December 10, 2015 report
Could molecular oxygen be common on comets?
(Phys.org)—A team of researchers, encouraged by the latest discovery of ESA's Rosetta spacecraft of molecular oxygen (O2) on the comet 67P/Churyumov-Gerasimenko, are going over comet 1P/Halley (known as Halley's Comet) with a fine-tooth comb, searching for the traces of this essential molecule. The new study, led by Martin Rubin of the University of Bern, Switzerland, shows that molecular oxygen is also present on 1P/Halley and therefore might be common on other comets.
The scientists used the data from the Neutral Mass Spectrometer (NMS) instrument aboard ESA's Giotto probe, which passed 1P/Halley in 1986. They found that O2 is the third most abundant species on this celestial body. The results were published on Dec. 4 in the Astrophysical Journal Letters.
Giotto approached Halley's nucleus at a distance of 596 kilometers. Despite being hit by the comet's small particles, the spacecraft gathered important scientific data during a flyby lasting only few minutes. This close encounter enabled the chemical characterization of the material being ejected from the comet. The results indicated that Halley releases mainly water and carbon monoxide. The data showed also traces of methane, ammonia, other hydrocarbons, as well as iron and sodium. Now, Rubin and his colleagues report abundant amounts of molecular oxygen in the comet's coma.
"Our investigation indicates that a production rate of O2 with respect to water is, indeed, compatible with the obtained Halley data, and therefore that O2 might be a rather common and abundant parent species," the scientist wrote in the paper.
The first comet on which molecular oxygen was detected is 67P/Churyumov-Gerasimenko, representing Jupiter family comets originating from the Kuiper belt. The Rosetta Orbiter Spectrometer for Ion and Neutral Analysis (ROSINA) found this molecule in October 2015, and since then, the scientists have wondered whether the O2 abundance is peculiar to comet 67P/Churyumov-Gerasimenko or Jupiter family comets in general. The new results hint that the existence of molecular oxygen could also be characteristic for the Oort cloud family of comets that includes Halley.
"We now have an indication for abundant O2 in the comas of two comets, one from the Oort cloud and the other from the Kuiper belt or possibly the scattered disk. This is particularly interesting, as both families of comets are believed to have formed at different locations in our early solar system," the paper reads.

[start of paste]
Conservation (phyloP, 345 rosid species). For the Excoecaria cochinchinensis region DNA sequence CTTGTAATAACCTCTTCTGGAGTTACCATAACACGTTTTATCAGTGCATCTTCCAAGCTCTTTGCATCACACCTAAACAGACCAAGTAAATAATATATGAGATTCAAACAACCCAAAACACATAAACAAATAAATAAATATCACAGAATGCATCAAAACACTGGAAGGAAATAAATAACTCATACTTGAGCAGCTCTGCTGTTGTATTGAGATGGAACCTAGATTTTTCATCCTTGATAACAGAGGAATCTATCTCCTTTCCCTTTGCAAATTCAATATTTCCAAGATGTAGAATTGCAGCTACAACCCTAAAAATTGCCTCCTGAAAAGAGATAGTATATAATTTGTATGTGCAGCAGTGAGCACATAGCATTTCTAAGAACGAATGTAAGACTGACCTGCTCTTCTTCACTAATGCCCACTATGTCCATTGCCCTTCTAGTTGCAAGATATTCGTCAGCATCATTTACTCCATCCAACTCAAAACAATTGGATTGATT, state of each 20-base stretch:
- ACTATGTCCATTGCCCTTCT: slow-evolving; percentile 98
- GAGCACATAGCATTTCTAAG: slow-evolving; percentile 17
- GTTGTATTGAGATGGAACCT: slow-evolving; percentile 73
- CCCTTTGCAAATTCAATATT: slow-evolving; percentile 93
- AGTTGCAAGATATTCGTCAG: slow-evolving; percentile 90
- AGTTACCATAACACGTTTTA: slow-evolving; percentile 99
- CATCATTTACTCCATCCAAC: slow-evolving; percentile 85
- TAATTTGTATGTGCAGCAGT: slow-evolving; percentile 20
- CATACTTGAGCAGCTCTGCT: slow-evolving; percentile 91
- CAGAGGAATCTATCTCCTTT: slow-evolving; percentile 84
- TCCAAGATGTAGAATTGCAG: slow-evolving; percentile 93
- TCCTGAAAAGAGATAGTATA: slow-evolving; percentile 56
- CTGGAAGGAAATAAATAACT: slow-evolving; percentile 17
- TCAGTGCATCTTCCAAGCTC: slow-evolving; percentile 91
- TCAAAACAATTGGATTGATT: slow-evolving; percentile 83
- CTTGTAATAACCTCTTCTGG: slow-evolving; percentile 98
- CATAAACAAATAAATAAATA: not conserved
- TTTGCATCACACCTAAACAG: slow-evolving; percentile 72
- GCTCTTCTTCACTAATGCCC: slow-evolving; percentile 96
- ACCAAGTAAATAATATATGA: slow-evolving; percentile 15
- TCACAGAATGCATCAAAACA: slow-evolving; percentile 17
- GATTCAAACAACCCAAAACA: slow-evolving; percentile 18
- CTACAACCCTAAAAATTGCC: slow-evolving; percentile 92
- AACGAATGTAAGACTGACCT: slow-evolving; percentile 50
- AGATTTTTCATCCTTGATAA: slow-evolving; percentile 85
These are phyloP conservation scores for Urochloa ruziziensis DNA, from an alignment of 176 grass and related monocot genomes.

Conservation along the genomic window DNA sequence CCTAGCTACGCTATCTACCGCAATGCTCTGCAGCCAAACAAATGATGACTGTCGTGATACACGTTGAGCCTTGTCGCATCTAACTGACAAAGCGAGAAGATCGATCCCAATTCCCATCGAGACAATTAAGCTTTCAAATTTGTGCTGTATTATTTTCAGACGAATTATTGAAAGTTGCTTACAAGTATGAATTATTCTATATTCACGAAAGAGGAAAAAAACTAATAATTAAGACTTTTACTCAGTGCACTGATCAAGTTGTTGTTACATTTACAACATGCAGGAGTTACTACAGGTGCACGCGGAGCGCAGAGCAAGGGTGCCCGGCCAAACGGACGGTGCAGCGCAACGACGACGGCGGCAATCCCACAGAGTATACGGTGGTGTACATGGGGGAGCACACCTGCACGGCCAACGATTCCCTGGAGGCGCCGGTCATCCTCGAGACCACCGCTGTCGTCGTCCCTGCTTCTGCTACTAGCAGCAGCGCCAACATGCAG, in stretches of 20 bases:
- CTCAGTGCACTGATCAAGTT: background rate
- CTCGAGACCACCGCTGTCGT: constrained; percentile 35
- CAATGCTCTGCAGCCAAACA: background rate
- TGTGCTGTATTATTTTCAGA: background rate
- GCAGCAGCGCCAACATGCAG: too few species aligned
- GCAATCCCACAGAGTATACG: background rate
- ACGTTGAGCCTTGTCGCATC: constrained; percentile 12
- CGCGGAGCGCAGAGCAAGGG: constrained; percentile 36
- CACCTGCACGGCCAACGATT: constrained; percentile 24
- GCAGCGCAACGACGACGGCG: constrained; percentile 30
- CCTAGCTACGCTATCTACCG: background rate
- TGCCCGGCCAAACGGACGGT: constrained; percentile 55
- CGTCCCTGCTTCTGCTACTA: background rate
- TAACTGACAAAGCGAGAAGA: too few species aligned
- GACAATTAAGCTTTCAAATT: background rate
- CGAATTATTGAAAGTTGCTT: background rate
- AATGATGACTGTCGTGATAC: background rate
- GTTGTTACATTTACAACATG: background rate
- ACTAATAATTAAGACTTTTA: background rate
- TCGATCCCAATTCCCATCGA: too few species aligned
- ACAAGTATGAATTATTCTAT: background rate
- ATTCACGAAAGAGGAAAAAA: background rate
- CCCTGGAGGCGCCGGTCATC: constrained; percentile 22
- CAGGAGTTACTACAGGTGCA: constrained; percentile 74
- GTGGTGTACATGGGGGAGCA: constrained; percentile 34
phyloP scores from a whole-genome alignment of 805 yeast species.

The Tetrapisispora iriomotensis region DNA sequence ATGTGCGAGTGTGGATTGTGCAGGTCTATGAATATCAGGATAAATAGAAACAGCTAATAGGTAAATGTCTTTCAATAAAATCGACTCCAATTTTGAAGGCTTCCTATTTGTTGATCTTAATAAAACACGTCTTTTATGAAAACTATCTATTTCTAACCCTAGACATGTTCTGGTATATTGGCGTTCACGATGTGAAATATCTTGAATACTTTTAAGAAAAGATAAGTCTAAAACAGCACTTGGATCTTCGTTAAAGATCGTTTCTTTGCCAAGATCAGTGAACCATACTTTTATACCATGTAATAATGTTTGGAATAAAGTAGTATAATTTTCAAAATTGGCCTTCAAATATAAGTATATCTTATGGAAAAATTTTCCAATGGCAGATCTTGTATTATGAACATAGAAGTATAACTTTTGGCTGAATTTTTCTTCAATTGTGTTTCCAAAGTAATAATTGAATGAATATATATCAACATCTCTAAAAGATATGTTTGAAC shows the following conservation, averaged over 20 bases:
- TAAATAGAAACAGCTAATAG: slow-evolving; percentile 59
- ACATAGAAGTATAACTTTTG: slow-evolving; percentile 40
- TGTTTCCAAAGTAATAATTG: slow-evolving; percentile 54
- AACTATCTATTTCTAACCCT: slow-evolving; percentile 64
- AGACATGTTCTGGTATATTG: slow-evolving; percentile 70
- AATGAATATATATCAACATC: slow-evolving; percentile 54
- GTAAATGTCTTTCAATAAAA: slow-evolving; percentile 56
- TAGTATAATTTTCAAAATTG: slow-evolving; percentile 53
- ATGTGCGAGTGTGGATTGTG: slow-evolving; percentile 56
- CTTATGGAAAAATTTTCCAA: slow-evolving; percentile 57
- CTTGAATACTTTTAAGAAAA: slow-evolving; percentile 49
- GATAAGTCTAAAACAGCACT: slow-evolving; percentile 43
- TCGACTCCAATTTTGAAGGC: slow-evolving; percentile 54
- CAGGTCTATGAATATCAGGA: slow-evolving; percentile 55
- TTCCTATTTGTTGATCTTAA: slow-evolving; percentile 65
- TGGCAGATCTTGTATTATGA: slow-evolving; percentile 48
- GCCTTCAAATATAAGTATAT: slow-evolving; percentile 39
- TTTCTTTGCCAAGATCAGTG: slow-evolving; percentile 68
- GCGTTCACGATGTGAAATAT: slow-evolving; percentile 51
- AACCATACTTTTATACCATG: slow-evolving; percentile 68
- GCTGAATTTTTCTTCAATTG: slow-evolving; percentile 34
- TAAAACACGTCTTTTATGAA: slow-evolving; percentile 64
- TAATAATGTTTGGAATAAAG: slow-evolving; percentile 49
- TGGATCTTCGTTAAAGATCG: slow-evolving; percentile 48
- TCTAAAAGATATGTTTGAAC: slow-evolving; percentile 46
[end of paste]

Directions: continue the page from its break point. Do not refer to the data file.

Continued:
The authors of the new study also address what caused the abundance of molecular oxygen on Halley. One possible explanation offered by the scientists is that the O2 has already been formed through irradiation of ices in the molecular cloud phase and the oxygen remained trapped before the comet eventually formed. According to the scientists, the close abundance of oxygen on both comets, despite very different dynamical histories and erosion rates, confirms this hypothesis.
Comets are essential to improving our understanding of the origins of life. These icy leftovers from the planet-forming process have been preserved at low temperatures since their formation. Thus, the cometary material could provide invaluable hints on how solar system was created.
Now, when we know that the presence of molecular oxygen is not unique to one comet, a new chapter opens in the search for the ingredients of life on the icy visitors from the outskirts of the solar system. With that in mind, further studies could reveal a vast number of comets rich in oxygen, water and even organic compounds.
Recently, the ROSINA mass spectrometer suite on board the European Space Agency's Rosetta spacecraft discovered an abundant amount of molecular oxygen, O2, in the coma of Jupiter family comet 67P/Churyumov–Gerasimenko of O2/H2O = 3.80 ± 0.85%. It could be shown that O2 is indeed a parent species and that the derived abundances point to a primordial origin. Crucial questions are whether the O2 abundance is peculiar to comet 67P/Churyumov–Gerasimenko or Jupiter family comets in general, and also whether Oort cloud comets such as comet 1P/Halley contain similar amounts of molecular oxygen. We investigated mass spectra obtained by the Neutral Mass Spectrometer instrument during the flyby by the European Space Agency's Giotto probe of comet 1P/Halley. Our investigation indicates that a production rate of O2 of 3.7 ± 1.7% with respect to water is indeed compatible with the obtained Halley data and therefore that O2 might be a rather common and abundant parent species.
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